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Brief Version

What are scabies?

Scabies are little bugs (mites) that get under the skin. When your child has scabies, he may itch badly and have little red bumps. Scabies are so small that you cannot see them. Other people in the family may have them, too.

How can I take care of my child?

  • Use a special cream just for scabies. Your child's medicine is ____________________.

    Put the cream on every part of the body from the neck down. If your child is 1 year old, you do not need to put the cream on their head, neck, or face. For babies less than 1 year old, also put on the cream above the neck. Put it on the forehead, temples, and neck. Do not put the cream around your baby's mouth or chin.

    Make sure you put on the cream on your child's belly button, between the toes, or other creases. Leave some cream under your child's fingernails. Put the cream on all over your child's body, even in places where your child is not scratching.

    Give your child a bath 8 to 12 hours later to take off the cream.

    Most of the time, one treatment works. If your child has very bad case of scabies, do the treatment again 1 week later.

  • Take care of the itching

    Your child may itch and have a rash for 2 to 3 weeks even after you use the cream. Give cool baths to help. Do not use soap. After the bath, put 1% hydrocortisone cream on the rash.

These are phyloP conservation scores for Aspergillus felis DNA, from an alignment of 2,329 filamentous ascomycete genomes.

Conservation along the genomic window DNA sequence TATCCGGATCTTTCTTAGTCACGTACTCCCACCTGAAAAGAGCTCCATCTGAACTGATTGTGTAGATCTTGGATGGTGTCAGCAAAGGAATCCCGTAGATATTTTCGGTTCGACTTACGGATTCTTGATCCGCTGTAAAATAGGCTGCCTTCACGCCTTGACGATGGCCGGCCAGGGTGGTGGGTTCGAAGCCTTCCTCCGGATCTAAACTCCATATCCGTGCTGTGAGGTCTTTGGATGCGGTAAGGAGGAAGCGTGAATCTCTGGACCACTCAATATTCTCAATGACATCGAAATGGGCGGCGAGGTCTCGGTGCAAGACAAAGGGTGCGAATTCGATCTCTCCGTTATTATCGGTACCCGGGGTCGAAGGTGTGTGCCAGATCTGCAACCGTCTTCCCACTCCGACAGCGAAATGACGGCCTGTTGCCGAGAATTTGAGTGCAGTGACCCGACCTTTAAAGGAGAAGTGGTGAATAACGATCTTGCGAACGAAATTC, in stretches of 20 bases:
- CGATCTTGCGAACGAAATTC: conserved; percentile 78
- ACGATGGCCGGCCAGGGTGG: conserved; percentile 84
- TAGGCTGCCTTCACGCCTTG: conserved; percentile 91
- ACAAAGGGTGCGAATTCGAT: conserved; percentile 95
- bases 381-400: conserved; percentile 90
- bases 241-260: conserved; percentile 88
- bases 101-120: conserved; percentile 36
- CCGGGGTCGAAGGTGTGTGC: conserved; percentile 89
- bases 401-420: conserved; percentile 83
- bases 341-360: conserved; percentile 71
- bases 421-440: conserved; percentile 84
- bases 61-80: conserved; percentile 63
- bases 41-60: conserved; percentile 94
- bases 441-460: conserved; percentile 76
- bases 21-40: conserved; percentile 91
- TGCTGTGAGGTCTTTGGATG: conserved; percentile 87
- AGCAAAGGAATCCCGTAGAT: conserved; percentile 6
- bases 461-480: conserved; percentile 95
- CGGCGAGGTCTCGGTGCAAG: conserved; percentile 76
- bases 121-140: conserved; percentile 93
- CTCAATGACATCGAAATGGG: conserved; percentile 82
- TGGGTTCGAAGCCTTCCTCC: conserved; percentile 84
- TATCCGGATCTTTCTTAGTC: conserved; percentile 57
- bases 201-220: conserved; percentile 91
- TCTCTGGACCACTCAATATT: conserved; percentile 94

• Going back to school

    Your child can go back to school after one treatment with the scabies medicine.

  • Treat close family and friends

    Everyone living in your house should get treated. Your child's close friends and baby sitters also need to get scabies medicine. Pregnant women may need a different medicine for scabies. They should talk to their doctor.

  • Make sure to wash your child's clothes and bedding.

    Machine wash your child's bedding and clothes that your child wears all the time. Also, wash your child's, pillowcases, underwear, and pajamas. Put blankets and pillows away in a closet for 3 days. This will kill the scabies.

Call your child's doctor during office hours if:

  • Your child has sores that get bigger or drain pus.
  • New scabies begin after your child has been treated.
  • You have other concerns or questions.
Written by B.D. Schmitt, M.D., author of "Your Child's Health," Bantam Books.
Published by McKesson Provider Technologies.
Last modified: 2002-01-15
Last reviewed: 2006-03-02
This content is reviewed periodically and is subject to change as new health information becomes available. The information is intended to inform and educate and is not a replacement for medical evaluation, advice, diagnosis or treatment by a healthcare professional.
Copyright 2006 McKesson Corporation and/or one of its subsidiaries. All Rights Reserved.
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